David Bouley Evolution. Johnny V South Beach. Mark's South Beach. Restaurant Brana. Afterglo. Cafeteria. Duo. Frankie's Big City Grill. Karu & Y. The list of this past year's local restaurant victims is as lengthy as a dessert menu at The Cheesecake Factory. The closings that shocked this town most, though, were clearly Norman's and Pacific Time — two of only a few true Miami landmark dining establishments. Norman Van Aken's eponymous restaurant showcased his New World cuisine, a brilliant blend of Caribbean and South Florida ingredients. When Norman's opened in 1995, it became a nationally recognized oasis for cutting-edge contemporary American cooking; cookbooks and fame followed. Jonathan Eisman was likewise a pioneer, in more than one way. He was the first to recognize Lincoln Road's potential — hard to believe that in 1993 his Pacific Time was the pedestrian mall's only real dining option. And he was an early passenger on the Pan-Asian express, certainly the first in these parts to pair seafood with a fusion of East/West flavorings. Alas, two of our finest have gone, but Van Aken is still going strong with his Norman's at the Ritz-Carlton in Orlando, and Eisman is undoubtedly getting set to jump ahead of the curve once again.

Levi's BBQ
Google Street View

On Fridays and Saturdays, a dirt parking lot behind a South Miami church comes alive with folks in search of Levi Kelly's succulent ribs. For $8 he'll give you a quarter rack of the crispiest, slow-roasted pork ribs anyone's ever tasted. If you like, he'll lay them on top of two pieces of white bread and slather them with delicious sauce. You'll spend about 45 minutes eating them. Or at least you'll want it to take that long. They're that good. So pull up a chair and get to know the man. Across the street, pick-up games of dice, poker, and dominoes run all night. But come during the day: You'll want to watch the children and families who pass through Kelly's little blue tent.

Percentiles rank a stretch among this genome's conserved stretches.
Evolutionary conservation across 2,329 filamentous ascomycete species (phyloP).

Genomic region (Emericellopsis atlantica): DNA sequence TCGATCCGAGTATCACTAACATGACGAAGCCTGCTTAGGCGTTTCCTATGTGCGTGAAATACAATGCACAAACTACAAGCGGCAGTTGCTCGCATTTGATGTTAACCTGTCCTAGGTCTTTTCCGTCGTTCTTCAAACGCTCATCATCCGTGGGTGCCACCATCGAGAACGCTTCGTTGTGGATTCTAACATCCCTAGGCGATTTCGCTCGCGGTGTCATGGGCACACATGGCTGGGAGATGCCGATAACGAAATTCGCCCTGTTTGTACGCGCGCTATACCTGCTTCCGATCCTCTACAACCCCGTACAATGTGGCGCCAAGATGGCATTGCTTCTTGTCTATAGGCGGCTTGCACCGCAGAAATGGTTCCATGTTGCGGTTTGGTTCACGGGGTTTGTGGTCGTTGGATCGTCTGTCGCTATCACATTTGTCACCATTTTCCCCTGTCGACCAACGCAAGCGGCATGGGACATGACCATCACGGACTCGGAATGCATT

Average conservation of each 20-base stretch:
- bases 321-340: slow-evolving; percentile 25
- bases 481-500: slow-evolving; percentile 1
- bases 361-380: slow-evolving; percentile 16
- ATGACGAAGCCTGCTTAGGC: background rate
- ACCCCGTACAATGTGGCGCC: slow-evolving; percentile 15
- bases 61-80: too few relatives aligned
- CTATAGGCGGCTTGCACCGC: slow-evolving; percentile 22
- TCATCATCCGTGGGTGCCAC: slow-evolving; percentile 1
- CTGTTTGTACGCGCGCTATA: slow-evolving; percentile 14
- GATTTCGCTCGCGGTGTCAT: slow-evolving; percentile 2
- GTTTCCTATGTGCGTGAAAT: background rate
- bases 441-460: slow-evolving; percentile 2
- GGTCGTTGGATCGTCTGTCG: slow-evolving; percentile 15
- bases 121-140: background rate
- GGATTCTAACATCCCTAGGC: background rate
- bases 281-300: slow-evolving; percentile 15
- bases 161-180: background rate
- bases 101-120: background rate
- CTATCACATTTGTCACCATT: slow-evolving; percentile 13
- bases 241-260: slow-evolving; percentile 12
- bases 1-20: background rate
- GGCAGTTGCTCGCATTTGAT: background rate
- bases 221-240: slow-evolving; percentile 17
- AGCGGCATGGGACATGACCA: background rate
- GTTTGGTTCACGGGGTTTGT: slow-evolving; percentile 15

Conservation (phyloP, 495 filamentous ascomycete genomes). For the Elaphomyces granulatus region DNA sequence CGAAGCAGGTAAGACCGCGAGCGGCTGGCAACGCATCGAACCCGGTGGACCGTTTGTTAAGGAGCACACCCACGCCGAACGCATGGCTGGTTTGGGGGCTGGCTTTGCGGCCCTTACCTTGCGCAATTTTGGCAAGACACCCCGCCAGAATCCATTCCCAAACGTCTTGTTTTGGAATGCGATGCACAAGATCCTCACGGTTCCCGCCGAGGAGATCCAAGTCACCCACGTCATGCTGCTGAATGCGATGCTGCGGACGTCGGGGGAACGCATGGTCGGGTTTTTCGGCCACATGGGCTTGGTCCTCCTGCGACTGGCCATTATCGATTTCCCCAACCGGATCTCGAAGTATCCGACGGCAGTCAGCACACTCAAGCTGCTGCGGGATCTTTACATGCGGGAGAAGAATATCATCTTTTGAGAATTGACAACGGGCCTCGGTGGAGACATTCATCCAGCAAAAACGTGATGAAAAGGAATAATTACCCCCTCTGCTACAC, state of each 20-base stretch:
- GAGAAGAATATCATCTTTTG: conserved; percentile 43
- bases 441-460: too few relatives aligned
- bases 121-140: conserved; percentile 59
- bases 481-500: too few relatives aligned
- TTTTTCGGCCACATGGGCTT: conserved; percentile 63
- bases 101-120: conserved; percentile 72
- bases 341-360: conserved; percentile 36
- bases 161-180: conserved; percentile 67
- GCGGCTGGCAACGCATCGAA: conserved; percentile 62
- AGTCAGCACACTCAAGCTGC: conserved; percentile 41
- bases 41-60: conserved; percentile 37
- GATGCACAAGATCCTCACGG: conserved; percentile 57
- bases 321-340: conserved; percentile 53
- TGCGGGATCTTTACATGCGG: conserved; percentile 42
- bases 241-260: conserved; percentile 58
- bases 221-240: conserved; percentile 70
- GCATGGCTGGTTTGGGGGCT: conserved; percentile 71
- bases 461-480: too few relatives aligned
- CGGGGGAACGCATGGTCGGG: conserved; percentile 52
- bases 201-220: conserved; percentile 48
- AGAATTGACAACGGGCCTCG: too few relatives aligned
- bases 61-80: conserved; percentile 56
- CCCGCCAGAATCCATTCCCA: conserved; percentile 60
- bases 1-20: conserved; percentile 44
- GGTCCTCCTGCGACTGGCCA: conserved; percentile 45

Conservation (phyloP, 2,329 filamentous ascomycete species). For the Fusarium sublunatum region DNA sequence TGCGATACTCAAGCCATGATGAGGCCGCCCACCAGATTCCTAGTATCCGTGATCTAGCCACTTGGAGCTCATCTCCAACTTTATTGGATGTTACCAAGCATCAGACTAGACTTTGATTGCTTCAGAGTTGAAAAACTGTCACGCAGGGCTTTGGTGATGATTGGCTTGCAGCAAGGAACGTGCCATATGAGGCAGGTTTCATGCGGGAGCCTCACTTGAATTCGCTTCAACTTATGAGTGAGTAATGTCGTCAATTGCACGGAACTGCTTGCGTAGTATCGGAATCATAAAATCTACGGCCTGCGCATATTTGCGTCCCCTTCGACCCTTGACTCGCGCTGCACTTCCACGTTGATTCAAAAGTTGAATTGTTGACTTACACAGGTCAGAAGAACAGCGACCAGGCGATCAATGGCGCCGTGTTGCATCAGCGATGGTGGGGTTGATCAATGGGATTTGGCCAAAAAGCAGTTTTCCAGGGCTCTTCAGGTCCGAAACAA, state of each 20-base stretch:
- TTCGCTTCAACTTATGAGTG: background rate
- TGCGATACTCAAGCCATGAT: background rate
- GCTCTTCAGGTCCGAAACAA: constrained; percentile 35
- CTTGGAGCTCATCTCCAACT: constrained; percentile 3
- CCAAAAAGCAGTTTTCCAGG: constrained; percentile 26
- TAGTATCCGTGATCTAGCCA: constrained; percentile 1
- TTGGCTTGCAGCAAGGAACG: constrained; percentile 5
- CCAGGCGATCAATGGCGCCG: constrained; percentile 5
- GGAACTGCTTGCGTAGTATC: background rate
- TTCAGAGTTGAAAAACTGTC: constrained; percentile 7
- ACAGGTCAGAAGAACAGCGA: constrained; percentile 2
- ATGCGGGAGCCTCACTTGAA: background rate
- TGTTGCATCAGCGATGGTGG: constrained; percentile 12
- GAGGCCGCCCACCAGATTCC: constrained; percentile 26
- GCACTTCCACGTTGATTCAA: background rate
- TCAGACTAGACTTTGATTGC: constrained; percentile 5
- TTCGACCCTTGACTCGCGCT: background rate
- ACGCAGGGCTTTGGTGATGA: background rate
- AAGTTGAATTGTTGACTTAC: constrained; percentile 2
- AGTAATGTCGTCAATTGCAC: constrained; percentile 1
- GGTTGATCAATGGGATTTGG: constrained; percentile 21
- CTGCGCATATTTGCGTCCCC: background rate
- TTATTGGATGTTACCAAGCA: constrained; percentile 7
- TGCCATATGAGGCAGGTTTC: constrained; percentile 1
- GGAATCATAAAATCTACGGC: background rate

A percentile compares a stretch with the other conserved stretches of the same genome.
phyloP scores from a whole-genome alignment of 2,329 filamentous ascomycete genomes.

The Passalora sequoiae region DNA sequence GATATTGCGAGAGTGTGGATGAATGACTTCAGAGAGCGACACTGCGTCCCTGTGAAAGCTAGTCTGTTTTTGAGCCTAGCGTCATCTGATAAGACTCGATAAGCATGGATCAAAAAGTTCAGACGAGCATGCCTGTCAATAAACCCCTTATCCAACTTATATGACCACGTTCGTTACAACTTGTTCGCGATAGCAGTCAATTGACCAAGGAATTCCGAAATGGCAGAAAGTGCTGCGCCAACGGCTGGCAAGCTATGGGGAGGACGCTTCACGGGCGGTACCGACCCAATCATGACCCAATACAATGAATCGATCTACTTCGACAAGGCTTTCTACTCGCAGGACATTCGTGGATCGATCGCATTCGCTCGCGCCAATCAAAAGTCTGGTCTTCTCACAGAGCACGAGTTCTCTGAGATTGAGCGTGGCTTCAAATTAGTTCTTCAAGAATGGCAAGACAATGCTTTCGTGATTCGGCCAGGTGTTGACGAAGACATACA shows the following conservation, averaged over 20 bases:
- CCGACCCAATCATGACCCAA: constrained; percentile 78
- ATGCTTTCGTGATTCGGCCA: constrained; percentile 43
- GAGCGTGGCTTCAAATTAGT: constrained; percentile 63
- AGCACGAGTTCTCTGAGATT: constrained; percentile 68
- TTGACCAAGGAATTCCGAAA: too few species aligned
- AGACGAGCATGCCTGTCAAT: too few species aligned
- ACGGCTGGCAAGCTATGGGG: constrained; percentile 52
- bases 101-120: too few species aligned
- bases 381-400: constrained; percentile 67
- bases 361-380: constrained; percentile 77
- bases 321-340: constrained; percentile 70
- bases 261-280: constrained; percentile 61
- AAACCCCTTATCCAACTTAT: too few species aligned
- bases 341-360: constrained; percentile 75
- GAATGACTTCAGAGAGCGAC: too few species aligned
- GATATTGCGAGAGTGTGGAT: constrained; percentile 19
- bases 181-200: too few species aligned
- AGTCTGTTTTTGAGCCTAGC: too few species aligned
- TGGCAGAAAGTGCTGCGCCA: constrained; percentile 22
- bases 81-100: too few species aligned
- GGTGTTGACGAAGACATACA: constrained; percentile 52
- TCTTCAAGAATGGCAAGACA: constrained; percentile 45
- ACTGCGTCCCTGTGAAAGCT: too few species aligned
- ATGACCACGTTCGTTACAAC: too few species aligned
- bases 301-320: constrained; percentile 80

L.C. Roti Shop
Alexandra Rincon

Okay, there's no air conditioning, and random dancehall concert posters adorn the walls. But LC's Roti is the spot for the softest, freshest, and yummiest roti in North Dade. Located in a Caribbean strip mall off Stage Road 441 in Miami Gardens (see Best Jamaican Patty), the place regularly boasts a line come dinnertime. From homemade chickpeas and potatoes to juicy jerk chicken to conch and shrimp or even duck, have whatever you desire. You can even watch head chef and owner Elsie roll you up a big ol' fatty. You know you got yourself a good and authentic roti when dust of grounded-up dahl (yellow split pea) comes flying out from the bread's inner layers with every bite. Make sure to wipe your mouth, because dahl tends to leave you with a yellow moustache. And don't forget to come hungry. One of LC's Trinidadian burritos can last you days!

Caribbean Delite